“They’re thinking, ‘I would rather be the class clown or tough guy than the stupid guy,’ so we’re seeing patterns like that.”
Not that ADHD should be an excuse for challenging behavior. “It doesn’t get people off the hook for having to be accountable,” she noted, “but you have to have a disability perspective and understand some supports need to be put into place while you’re teaching that child to self-manage.”
It’s a societal and public health issue, affecting more than just families who deal with it every day.
According to 2011 statistics from the Centers for Disease Control and Prevention, nearly 1 in 10 of our country’s population has some form of ADHD – about two kids in a classroom of 20.
Though many possibilities for treatment are discussed in CHADD meetings, the organization is adamant about not promoting anything that’s not scientific-based or well-researched.
CHADD can provide tools to parents and others. Because children with ADHD respond to discipline differently than a typical child, parental approaches often need refining.
Though the monthly support groups started out with a solely educational lean, they’ve turned into a place for processing the emotional aspects of ADHD as well. “You give the education but inevitably people will vent and talk and share,” Indergaard said.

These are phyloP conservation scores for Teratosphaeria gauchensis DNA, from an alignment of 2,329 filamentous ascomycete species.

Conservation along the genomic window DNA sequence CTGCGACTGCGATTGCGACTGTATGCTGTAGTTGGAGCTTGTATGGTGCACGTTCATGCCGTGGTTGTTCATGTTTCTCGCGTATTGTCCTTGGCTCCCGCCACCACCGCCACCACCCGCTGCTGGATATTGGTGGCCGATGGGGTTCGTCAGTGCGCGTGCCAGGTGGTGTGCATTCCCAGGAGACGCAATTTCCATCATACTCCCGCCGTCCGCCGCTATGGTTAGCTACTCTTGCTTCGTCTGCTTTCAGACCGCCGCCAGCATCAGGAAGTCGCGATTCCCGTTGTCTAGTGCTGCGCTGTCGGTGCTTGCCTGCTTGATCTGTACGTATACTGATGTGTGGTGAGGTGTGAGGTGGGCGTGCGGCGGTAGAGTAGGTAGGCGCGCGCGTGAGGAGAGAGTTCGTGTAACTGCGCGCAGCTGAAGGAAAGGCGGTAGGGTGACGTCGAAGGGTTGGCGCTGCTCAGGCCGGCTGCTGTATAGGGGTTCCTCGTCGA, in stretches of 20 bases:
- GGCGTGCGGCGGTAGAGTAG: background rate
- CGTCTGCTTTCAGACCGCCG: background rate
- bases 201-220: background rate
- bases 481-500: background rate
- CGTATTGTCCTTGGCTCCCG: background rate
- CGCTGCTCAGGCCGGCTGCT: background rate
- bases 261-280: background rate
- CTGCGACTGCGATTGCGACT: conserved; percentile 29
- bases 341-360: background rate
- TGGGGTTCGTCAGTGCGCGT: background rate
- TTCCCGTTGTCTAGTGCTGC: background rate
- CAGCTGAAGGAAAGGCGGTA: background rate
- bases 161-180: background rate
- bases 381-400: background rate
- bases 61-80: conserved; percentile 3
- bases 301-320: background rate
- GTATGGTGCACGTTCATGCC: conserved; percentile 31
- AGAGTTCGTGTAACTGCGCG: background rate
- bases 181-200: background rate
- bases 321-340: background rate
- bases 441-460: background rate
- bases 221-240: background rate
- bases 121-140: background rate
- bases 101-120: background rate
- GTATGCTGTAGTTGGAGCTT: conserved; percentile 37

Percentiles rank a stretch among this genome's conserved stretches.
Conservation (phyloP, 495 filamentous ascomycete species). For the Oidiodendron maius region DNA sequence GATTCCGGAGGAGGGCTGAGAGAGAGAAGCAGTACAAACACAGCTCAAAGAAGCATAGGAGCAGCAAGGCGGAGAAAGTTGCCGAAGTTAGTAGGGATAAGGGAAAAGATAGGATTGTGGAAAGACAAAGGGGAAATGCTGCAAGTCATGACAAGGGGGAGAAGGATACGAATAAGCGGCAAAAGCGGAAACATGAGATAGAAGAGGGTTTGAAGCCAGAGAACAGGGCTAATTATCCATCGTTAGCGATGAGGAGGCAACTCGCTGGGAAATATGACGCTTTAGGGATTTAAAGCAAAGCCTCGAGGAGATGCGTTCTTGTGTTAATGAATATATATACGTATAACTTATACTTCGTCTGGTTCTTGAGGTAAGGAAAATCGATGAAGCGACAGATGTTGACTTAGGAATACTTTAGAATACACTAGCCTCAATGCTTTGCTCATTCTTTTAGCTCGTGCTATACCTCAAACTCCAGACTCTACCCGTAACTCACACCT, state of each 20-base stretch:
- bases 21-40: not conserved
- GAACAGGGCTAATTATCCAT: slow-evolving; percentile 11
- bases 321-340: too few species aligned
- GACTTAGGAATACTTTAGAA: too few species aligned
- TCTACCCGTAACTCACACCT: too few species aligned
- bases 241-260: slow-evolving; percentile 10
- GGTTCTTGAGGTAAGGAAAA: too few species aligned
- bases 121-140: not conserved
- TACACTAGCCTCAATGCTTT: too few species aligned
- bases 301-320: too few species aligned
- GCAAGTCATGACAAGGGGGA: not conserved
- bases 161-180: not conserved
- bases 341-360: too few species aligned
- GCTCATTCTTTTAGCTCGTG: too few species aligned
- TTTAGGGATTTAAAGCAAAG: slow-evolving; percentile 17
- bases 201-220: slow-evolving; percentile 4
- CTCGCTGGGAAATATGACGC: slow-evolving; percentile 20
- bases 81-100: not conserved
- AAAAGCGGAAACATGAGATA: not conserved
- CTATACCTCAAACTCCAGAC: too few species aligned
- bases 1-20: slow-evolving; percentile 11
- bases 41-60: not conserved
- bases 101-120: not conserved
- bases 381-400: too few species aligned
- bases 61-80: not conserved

Currently, meetings are open to the public and have brought in anywhere from six to 40 participants. “People are hungry for this information,” Indergaard said, noting that after every meeting, she’s been approached by someone expressing gratitude.
“I want parents to know there’s hope, there’s help, there’s a lot more that’s known and we all have to advocate for one another.”
For more info
Started nationally in 1987, CHADD now has over 20,000 members and 200 chapters, including the local Red River Valley Satellite of CHADD. To learn more, visit http://www.chadd.org or call (701) 367-5108.